#amwriting #amwritingscifi #timetravel

I’ll make this quick, because, really, who has the time? Get it, see what I did there? Maybe not, cause maybe you don’t know what this blog post is about. It’s about my new time travel short story, KILLING TIME. Now do you get it? Pretty good, huh? Yeah, I’m funny.

Okay, so here’s a screen shot of a little time problem I have been working on:

So, if you killed somebody who killed your brother, but then go back in time to stop the guy who killed your brother, but fail and kill the guy who killed your brother a second, third, hundredth time, when you get back to the future (original present) is there more than one dead guy now? It goes to the core of when you go back in time is the future that was your present erased? Is the future empty until the second we do something in the present? Would this make it impossible to travel to the future, it not existing as an independent state?

But what about the bootstrap paradox? You from the future coming back to give yourself instructions on how to build a time machine which you don’t have, which you couldn’t come back and do unless you past self built the time machine enabling your future self to travel back and give you the book on how to build the time machine? Here the future seems to exist as an independent state and which you maybe could travel to.

In the first paragraph, we are talking about “The Grandfather Paradox” of time travel. In the second paragraph, we are talking about “The Bootstrap Paradox” of time travel. It’s what makes talking about (and writing about) time travel such a massive headache and a whole bunch of fun.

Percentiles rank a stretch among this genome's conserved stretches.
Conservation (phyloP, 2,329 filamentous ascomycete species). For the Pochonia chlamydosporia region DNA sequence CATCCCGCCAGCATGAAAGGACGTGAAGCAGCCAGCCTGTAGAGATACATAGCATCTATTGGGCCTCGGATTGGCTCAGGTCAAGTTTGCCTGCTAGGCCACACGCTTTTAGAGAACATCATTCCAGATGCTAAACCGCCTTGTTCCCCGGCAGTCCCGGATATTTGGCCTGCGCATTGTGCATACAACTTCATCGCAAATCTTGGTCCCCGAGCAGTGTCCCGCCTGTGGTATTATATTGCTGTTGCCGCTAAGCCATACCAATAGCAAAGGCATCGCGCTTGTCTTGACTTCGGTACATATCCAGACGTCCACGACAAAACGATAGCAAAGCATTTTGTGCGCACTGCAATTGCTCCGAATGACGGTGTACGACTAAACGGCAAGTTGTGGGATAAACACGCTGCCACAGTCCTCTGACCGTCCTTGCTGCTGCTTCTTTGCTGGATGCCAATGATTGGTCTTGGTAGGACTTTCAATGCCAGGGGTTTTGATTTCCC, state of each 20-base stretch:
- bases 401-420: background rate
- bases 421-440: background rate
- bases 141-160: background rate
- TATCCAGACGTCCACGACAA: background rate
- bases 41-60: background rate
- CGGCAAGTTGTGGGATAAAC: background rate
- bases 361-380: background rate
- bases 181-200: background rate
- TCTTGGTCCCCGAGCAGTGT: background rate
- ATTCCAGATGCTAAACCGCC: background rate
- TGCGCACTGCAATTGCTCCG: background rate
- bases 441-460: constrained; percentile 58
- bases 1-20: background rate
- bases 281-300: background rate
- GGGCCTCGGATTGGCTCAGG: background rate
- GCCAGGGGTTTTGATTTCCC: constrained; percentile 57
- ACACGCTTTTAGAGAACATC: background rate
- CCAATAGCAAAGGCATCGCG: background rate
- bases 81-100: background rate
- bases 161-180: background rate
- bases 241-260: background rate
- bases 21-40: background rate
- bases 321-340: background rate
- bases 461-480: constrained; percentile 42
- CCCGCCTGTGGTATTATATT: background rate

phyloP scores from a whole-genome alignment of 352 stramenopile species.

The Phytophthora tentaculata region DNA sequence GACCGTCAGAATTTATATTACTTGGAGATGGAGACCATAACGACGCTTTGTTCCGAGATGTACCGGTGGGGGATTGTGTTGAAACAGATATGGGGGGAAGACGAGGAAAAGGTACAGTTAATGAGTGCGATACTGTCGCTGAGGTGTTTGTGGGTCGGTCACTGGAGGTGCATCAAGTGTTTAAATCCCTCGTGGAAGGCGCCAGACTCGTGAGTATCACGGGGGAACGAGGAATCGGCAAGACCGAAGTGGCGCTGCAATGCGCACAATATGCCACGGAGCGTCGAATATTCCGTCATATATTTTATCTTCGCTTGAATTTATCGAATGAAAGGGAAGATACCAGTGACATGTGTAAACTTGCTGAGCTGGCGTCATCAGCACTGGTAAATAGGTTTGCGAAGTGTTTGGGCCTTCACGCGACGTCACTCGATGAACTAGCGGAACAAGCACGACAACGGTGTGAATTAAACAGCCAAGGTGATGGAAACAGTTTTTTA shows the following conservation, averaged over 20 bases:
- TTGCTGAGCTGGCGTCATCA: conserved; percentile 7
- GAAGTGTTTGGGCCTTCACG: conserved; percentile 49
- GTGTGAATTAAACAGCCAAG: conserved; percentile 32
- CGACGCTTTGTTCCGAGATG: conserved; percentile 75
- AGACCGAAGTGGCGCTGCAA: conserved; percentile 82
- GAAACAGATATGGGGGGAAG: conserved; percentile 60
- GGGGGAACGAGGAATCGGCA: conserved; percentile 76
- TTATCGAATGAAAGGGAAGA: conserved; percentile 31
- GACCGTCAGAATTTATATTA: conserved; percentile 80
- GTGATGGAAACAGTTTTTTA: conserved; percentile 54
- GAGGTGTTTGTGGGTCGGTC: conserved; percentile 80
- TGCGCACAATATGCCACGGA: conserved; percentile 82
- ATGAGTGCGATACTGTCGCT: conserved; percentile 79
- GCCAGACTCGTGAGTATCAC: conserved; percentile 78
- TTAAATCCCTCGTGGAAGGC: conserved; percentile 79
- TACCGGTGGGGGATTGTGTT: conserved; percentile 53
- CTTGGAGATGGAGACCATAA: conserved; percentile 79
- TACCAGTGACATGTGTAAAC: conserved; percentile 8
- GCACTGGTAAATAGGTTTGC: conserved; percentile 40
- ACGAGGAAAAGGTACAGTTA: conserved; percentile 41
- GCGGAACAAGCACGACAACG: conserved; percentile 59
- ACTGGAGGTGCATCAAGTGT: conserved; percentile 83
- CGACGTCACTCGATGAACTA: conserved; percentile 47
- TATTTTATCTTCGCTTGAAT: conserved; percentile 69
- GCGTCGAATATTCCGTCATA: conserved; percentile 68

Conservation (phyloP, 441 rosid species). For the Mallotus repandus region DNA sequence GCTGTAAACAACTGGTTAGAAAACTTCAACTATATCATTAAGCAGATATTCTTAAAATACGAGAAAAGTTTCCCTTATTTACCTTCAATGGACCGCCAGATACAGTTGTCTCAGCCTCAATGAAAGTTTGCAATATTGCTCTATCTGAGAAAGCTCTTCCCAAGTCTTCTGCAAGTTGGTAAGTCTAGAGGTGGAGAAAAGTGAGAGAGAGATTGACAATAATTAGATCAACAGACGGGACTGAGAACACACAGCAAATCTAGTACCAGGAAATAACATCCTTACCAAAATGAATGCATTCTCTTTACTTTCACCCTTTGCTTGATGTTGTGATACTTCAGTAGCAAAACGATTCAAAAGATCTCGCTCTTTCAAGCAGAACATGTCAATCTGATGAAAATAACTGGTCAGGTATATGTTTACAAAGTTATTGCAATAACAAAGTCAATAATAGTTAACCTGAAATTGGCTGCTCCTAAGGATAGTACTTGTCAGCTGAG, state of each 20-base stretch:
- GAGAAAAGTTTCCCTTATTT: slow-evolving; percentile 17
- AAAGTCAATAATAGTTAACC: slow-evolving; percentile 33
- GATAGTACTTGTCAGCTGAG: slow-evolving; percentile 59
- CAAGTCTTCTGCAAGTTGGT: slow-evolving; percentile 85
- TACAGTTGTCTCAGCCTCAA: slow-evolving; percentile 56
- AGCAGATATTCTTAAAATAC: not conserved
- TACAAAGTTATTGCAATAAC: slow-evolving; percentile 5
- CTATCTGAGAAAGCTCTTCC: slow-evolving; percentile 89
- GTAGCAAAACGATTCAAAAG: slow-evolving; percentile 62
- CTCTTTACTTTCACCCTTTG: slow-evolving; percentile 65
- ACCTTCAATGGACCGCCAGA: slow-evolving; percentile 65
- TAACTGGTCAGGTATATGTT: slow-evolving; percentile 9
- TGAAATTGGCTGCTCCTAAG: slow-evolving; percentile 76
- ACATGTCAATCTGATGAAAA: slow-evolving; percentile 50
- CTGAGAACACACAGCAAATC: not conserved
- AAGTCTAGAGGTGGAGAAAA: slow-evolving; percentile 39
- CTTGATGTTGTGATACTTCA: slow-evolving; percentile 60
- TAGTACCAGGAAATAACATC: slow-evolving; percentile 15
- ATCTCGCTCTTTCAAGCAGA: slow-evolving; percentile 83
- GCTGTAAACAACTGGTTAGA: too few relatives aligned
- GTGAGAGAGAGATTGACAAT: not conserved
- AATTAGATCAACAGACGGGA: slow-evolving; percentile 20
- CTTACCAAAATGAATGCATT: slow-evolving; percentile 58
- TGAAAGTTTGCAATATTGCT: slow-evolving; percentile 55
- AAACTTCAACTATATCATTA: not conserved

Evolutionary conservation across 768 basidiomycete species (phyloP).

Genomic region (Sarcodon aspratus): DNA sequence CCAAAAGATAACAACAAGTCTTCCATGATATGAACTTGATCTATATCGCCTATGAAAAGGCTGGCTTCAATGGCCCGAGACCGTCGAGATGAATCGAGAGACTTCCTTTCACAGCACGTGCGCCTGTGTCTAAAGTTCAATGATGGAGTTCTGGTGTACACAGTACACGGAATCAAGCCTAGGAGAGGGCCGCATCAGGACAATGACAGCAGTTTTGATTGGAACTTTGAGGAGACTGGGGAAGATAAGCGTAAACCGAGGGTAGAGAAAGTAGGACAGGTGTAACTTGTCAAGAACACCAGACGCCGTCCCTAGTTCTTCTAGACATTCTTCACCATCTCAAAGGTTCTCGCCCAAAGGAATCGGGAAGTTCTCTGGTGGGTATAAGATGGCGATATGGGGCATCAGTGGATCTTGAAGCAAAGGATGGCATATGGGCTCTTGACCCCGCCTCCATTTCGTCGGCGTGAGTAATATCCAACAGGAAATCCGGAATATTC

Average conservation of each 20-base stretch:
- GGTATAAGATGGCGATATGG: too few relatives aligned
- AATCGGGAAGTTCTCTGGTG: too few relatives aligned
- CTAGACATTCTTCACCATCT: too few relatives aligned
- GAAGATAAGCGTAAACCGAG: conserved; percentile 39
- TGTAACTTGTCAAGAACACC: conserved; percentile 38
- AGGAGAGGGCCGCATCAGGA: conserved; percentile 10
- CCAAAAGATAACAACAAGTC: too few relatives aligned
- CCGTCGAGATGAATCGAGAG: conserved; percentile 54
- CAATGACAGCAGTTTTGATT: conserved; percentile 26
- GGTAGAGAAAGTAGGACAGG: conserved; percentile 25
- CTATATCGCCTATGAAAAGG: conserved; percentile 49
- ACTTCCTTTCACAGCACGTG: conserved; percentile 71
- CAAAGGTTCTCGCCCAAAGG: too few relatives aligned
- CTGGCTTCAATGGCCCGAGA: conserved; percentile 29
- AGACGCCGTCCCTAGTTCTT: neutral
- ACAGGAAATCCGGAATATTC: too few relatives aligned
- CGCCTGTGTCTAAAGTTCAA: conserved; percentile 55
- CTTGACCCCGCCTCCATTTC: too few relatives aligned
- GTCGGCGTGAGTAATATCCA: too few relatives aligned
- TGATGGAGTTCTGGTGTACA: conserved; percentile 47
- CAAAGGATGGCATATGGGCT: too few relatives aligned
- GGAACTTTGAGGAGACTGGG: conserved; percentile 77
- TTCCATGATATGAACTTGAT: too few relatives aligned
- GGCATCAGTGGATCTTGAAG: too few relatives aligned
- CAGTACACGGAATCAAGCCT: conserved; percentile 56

Here are a couple of videos that explain it better, thereby increasing the fun, and the pain in our heads:

Okay, talk amongst yourselves. I have to go find some Advil.

Profile Picture for Philip A. McClimon
Philip A. McClimon is an author who likes to write about the end of the world (post apocalyptic, Sci/Fi), mostly because he thinks the shopping would be awesome (No crowds, everything free). He likes heroes that are the strong, silent type and not necessarily male. By silent he means up until the time there is something snarky to say, usually before, during, and after doing something cool. He writes Urban Fantasy under the name Billy Baltimore for no other reason than that he likes the name. Many of the same rules for his other stories apply to Billy’s, strong silent types, smart mouth, does cool stuff, but these stories take place in a made up town called Hemisphere and involve stuff you only ever hear about on late night conspiracy talk show podcasts, which are, if you think about it, pretty awesome too. So, that’s Phil. He’s not strong, rarely silent, and isn’t known for doing a lot of cool things. But his characters are.